Some people withhold the misconception that a singing voice is something that one is born with. However, this isn’t always the case. Though genetics play a certain role in determining the natural sound of the voice, your voice is still an instrument and can be trained like any other. In this article, you will learn the top tips to help prepare and train your voice for an upcoming recording. Whether you like to sing genres such as opera or modern pop, these tips will help unlock your voice and help you sound better in front of the microphone.
Warm up your vocal chords
Your vocal chords are something that vibrates hundreds of times per second when you sing. Just like how you would warm up your muscles before exercising, you need to warm up the vocal chords before singing to prevent injuries and strains. The process of warming up your vocal chords is simple, and it should not take long. You may start with simple breathing exercises followed by two to three minutes of singing scales and arpeggios.
Drink plenty of water
Your voice tends to become croaky when your throat is dry. Hence, it is vital to keep them lubricated to the best of your abilities. Think of your vocal chords as a rapid moving machine that needs lubrication to run smoothly. You can lubricate by just drinking plain water, and you can drink before or during singing. Ensure that you drink sparingly when singing to prevent yourself from feeling bloated as it may affect your performance during recordings. You may also consider mixing honey and lemon juice to clear your throats before a session.
Maintain a good posture
It is essential that all singers sing from their diaphragm and not just their mouth. Thus, standing in the right posture allows air to flow freely through your throat and vocal chords. When you are waiting for your turn in the studio, you should practice keeping your shoulders back, chin parallel to the floor, keep your chest high and upper body nice and straight. And last but not least, relax!
Work on your breathing techniques ahead of time
As a singer, you should be able to control your breathing as it helps you hold notes longer and reduce the chances of damaging your voice. While warming up, start breathing using your lower lungs and take in as much air as possible. You should still be able to breathe comfortably. Next, imagine there is an elastic band around your midsection and you are attempting to extend it using your tummy. Breathe air in through your nostrils and out using your mouth or nose. Relax your body as much as you can and remember to breathe naturally.
Warm up by singing songs you like
Sometimes practising scales or arpeggios can get a little too repetitive and may bore you out quickly. Instead of just warming up with common vocal exercises, try singing along to songs you know and like. This not only warms up your voice but gets you in the mood as well. As you know, singing is also about expressing your emotions – sing it like you mean it! You can choose from a variety of genres to start with. Simply allow your own unique taste in music to determine what material to use to make warm ups more fun. Remember not to stress or strain yourself out with pieces that are too challenging.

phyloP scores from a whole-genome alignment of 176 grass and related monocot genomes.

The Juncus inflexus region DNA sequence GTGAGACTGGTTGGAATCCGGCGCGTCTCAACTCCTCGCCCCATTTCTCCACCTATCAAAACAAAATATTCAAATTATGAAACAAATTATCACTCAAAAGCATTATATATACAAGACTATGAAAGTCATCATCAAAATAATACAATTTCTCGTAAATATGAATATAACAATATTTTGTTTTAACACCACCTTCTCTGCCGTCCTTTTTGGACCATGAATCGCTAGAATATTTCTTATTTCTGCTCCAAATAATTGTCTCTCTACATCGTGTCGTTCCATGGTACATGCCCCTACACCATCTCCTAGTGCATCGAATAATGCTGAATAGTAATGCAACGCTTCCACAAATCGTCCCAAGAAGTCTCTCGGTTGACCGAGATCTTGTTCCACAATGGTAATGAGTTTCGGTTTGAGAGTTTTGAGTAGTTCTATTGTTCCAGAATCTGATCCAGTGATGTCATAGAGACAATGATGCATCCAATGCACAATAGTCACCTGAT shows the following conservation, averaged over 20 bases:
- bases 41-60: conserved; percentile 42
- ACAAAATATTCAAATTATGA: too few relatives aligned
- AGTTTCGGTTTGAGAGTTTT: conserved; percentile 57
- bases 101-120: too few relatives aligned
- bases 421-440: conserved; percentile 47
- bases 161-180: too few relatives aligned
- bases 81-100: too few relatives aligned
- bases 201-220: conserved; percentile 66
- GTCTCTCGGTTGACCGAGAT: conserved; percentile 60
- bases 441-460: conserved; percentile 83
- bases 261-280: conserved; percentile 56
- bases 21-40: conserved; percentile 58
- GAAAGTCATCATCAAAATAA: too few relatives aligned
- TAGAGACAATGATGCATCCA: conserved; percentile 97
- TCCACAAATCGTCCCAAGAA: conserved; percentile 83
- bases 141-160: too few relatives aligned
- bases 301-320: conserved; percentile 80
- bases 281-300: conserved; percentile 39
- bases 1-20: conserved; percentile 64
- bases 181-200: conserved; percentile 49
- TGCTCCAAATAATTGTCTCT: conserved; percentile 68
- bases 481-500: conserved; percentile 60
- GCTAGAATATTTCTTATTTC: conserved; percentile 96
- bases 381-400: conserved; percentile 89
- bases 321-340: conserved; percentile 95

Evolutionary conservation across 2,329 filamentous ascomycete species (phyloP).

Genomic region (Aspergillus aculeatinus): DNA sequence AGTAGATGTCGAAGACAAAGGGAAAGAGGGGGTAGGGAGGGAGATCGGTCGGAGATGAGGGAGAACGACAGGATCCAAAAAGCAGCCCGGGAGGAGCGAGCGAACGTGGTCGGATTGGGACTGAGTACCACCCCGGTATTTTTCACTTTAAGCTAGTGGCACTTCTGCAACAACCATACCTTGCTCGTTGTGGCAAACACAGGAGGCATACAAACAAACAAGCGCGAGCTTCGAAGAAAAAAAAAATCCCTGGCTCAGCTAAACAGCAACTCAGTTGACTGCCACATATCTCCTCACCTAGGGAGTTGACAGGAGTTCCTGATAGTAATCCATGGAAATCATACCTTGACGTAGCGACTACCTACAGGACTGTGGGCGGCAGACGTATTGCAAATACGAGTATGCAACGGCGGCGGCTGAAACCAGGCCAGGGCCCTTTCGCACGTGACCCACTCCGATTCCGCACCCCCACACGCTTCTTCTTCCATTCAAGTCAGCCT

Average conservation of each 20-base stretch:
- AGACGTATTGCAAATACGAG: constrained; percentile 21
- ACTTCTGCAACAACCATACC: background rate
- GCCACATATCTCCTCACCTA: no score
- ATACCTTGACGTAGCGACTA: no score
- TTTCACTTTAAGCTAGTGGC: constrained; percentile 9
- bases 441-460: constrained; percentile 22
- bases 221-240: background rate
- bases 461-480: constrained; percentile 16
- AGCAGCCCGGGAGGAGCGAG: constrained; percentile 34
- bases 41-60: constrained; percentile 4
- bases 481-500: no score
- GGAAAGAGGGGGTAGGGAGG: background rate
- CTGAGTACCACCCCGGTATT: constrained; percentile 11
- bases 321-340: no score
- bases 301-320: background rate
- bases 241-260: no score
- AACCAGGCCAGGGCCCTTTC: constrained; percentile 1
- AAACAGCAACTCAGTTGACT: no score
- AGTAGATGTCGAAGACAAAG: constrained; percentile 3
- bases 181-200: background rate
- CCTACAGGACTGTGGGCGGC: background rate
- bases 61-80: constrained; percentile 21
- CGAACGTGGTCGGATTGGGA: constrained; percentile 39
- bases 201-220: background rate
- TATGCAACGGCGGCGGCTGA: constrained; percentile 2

Warm up with a piano
The last thing you would want to do at a recording is to sing out of pitch. A singer should not depend heavily on post-production audio effects to sound better. When you are warming up with scales, it is good to keep a keyboard or piano nearby to ensure you stay in tune throughout the process. Singing is about muscle memory, and telling your brain how a particular note should sound like helps your vocal chords produce the desired note much better.
Furthermore, professional singers or studio artists cannot stress enough that mastering pitch is one of the most important aspects of singing well. Improving your pitch definitely helps you become a better singer in and outside the studio.
Before any recording and on a daily basis, it is pertinent you understand how your speaking habits affect your singing voice. You should be wary of environments that require you to yell. These places include concerts and parties. If you yell too much, you may end up with a breathy or raspy voice on your recording day. This affects your overall performance and your audio engineer is going to have a hard time mixing in your voice in to the track. What’s more, you may have to be rescheduled until you are fully healed.
If you are looking for a competent recording studio in Melbourne, look no further as The Band Booth is waiting for you. Simply give us a call to make prior arrangements!